A question, please

Discussion in 'The Club House' started by M14sRock, Jul 2, 2010.

  1. M14sRock

    M14sRock New Member

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    I recently inherited a 1990 GMC Jimmy 4wd from one of my best friends. He bought it new in '89. It is in great shape and has a new engine. But the tires are near the end of their life.

    It will get lots of dez use, range trips, will be used to tow my trailer/ATV's, and if I take it to Utah for elk it will be in mud and clay. But on most weekends it will be on paved roads around town.

    Currently it is wearing Pirelli 32-11.5-15's. It was geared to run with the 32's, but the paperwork has not surfaced yet, so I don't know exactly how it is geared.

    I have Bridgestone Dueller AT's on my Durango and Toyota truck, and like them for around town and light off road stuff.

    But for the Jimmy I want something more aggressive, though not crazy aggressive. And some noise is OK, but not a roar when on the freeway.

    Any suggestions?

    Also, these tires will dry out before they wear out so what are the thoughts on an off brand? Are they as good as the big names? Suggestions? Any issues going from the 32's (which are limited selection) to 33's? Would new gears be necessary?

    Thanks, in advance, for what I know will be great answers.
     
  2. pandamonium

    pandamonium New Member

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    I put a set of mud tires from pep boys on my grand cherokee, the should have your size and they have that buy 3 get one free. I think they are dakota's, I'll check and let ya know. had them a little over a year and they are holding up fine. Mostly pavement diving too.
     

  3. cpttango30

    cpttango30 New Member

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    Last edited: Jul 2, 2010
  4. willfully armed

    willfully armed New Member

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    Big O Bigfoot MT, ive got them on my 4runner, 30k miles and still have 11-13/32"
     
  5. ScottA

    ScottA FAA licensed bugsmasher Lifetime Supporter

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    Consumer Reports is your friend.
     
  6. M14sRock

    M14sRock New Member

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    I thought you guys were my friends?

    All kidding aside, thanks for the help guys.

    Some excellent options here, and some great prices, too. Other than options does anyone have any strong opinions? Anything to specifically stay away from? Or a tire that you have used that you swear by?

    Thanks.
     
  7. Pat-inCO

    Pat-inCO New Member

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    How much is your life worth?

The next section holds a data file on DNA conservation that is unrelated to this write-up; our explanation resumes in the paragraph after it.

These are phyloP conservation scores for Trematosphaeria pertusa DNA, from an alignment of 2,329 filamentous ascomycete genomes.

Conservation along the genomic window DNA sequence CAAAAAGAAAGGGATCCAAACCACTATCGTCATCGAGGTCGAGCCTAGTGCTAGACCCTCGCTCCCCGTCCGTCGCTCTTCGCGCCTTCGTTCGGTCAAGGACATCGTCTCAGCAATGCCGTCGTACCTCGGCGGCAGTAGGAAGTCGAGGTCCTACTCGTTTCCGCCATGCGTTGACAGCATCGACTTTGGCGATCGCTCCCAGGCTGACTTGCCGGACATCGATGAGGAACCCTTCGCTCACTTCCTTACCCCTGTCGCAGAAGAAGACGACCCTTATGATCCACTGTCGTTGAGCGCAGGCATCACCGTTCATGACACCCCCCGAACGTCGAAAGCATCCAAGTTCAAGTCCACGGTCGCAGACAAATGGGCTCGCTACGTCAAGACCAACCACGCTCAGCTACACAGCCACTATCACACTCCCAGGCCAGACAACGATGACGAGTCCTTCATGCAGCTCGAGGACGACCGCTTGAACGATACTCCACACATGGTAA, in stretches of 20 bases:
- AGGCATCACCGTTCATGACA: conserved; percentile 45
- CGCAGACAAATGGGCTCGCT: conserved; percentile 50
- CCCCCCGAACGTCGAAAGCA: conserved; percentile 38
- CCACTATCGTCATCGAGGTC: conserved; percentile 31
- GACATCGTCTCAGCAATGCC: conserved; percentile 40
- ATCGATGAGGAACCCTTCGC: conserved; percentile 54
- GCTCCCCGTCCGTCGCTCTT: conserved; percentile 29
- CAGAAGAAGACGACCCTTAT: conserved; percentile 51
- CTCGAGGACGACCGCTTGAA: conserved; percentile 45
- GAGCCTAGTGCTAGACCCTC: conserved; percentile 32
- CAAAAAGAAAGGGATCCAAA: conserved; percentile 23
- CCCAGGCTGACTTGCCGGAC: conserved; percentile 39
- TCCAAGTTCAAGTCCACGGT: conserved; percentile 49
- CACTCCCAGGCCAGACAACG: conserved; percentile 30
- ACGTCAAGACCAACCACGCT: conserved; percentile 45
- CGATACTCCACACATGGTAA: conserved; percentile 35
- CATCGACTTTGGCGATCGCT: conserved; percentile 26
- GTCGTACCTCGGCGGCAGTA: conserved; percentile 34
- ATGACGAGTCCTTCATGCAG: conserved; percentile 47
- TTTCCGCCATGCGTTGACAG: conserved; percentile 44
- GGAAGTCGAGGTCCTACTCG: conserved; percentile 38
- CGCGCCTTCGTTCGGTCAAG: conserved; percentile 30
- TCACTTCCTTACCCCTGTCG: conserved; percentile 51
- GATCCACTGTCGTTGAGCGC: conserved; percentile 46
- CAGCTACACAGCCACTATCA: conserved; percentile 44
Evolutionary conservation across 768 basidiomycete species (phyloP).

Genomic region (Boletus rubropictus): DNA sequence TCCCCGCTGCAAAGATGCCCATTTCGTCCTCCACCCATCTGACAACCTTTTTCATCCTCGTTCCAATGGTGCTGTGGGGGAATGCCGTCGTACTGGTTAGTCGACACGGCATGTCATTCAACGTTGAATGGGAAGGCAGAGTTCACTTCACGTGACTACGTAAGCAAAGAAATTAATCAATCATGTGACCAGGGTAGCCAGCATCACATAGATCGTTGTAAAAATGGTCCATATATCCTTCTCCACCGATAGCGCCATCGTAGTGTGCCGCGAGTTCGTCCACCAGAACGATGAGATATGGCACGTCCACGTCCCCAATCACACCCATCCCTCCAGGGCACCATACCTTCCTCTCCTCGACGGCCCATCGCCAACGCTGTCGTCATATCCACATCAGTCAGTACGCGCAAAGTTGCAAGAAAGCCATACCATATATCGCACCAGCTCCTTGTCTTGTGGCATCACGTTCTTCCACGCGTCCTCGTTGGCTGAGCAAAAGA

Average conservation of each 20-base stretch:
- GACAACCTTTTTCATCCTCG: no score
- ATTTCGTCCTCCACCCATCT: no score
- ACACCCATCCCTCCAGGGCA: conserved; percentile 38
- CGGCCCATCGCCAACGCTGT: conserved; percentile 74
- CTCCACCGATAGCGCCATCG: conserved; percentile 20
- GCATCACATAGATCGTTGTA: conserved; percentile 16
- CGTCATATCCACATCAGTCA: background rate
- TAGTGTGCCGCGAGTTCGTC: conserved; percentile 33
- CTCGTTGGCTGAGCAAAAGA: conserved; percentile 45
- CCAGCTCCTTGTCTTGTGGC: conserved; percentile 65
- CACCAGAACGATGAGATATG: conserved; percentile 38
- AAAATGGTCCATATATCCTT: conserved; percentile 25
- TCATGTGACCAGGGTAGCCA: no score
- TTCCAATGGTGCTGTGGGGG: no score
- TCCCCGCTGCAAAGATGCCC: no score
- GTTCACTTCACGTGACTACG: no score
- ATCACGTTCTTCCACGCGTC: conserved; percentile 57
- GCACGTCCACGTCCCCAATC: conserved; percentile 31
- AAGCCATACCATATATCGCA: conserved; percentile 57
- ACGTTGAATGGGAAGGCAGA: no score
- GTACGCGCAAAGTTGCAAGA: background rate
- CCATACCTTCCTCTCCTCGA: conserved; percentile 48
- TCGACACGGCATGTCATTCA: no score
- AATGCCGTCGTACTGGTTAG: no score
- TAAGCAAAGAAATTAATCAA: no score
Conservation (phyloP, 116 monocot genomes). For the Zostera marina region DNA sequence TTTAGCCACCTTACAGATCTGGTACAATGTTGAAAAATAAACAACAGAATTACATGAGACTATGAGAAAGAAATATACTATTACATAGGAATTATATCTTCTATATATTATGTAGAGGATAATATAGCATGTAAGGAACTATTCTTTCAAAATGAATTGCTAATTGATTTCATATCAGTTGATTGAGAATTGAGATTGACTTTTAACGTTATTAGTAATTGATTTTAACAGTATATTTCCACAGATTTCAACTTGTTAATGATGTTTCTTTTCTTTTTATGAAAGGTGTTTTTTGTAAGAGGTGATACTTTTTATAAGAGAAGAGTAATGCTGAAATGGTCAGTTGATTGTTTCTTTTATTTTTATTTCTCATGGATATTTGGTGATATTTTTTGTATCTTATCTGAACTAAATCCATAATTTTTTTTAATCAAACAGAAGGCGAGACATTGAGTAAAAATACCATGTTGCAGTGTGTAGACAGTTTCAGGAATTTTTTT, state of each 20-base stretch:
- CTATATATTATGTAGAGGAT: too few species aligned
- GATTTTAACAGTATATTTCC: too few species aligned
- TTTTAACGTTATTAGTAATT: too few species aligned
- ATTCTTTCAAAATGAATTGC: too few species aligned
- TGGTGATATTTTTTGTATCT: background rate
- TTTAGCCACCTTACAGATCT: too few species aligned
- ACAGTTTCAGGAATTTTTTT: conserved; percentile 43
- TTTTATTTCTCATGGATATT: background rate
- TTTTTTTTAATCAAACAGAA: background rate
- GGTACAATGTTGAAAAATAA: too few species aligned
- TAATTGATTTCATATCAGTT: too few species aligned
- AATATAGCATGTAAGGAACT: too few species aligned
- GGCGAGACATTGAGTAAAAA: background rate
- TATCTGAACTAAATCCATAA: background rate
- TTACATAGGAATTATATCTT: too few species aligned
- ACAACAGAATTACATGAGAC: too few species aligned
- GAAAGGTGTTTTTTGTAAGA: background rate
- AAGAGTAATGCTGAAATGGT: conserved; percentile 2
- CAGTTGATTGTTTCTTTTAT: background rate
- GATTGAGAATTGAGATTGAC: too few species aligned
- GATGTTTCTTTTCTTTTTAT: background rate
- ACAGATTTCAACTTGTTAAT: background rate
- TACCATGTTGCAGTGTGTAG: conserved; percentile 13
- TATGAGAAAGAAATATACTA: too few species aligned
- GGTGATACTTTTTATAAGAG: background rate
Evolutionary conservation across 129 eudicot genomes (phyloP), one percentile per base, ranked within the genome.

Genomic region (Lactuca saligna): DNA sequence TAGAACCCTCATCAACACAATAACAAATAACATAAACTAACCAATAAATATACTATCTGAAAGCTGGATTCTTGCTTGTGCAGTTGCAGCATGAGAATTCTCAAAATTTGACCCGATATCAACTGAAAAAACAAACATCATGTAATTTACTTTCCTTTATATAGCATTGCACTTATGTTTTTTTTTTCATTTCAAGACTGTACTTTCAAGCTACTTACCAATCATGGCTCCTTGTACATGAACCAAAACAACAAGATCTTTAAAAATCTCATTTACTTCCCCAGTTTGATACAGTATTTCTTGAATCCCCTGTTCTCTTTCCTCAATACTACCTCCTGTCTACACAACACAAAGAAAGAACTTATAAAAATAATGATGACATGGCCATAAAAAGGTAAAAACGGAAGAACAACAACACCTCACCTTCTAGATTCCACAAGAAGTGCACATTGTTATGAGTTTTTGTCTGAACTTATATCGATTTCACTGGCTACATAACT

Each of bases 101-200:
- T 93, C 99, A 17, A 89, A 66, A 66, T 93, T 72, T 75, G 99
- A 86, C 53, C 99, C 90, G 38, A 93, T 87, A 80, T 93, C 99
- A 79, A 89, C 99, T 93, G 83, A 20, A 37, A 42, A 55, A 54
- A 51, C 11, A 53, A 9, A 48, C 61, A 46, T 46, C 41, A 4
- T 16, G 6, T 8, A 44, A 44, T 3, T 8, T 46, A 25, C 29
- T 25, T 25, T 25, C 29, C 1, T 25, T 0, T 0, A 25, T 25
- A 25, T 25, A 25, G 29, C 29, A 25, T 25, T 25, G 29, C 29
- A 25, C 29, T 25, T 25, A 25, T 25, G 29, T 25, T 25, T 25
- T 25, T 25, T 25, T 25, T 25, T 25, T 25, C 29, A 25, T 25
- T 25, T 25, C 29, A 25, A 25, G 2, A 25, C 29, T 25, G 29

If it is more than $200, spend enough on the tires to keep you safe.



    BE SURE you look at the date stamp on the back side, near the bead of EACH tire. That four digit number is the two digits week number followed by the last (or last two) digits of the year that the tire was actually molded in. For example; 1009 is the tenth week of 2009. Tires over six years old are NOT safe for highway speeds, for more than a very few miles.
    Aged Tires: A Driving Hazard? (ignore the "pooper" advertisement that precedes the video).
     
  8. ScottA

    ScottA FAA licensed bugsmasher Lifetime Supporter

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    Honestly, I'd recommend you check out Consumer Reports. They have got great reviews in there of different tires, and you often find out the best performing ones are not the big names with big price tags. They've led me to putting tires on my BMW I've never heard of, quite pleased with, and paid a lot less than what the tire stores would recommend.

    The subscription for the website is $6/mo. It will be the best $6 you spend. And if you don't see any reason to keep it, cancel it in a couple weeks. That $6 will probably save you at least 10 times that.
     
  9. spittinfire

    spittinfire New Member Supporter

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    I've had great luck with BFGs. You may or may not need to regear depending on what gears you have. You really need to find out what gears you have before you get a different tire size.
     
  10. stalkingbear

    stalkingbear Active Member

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    I've got aggressive mud terrain tires on my truck. I found out the hard way you HAVE to rotate the tires more often. If you wait too long the tires will cup out and start shaking. If you get "lugger" tires or open aggressive tread be SURE to have the tires rotated every 5,000 miles. Just something to remember.
     
  11. Rick1967

    Rick1967 Well-Known Member

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    Going up one inch will be noticable when you accelerate hard. It is not going to be a huge change. But, you will feel it. How heavy is your trailer? Do you have more power than you need? If so, good. If not, think twice.

    My Blazer started out with 2.76 gears and 235 -75 R 15 tires. I went up to 31 x 10.50 x 15 tires and it was a dog. I changed to 3.40 gears. Now it will smoke the tires if I pop the clutch too fast. Changing gears is not something to be taken lightly though. It is a major job.
     
  12. buckhuntr

    buckhuntr Well-Known Member Lifetime Supporter

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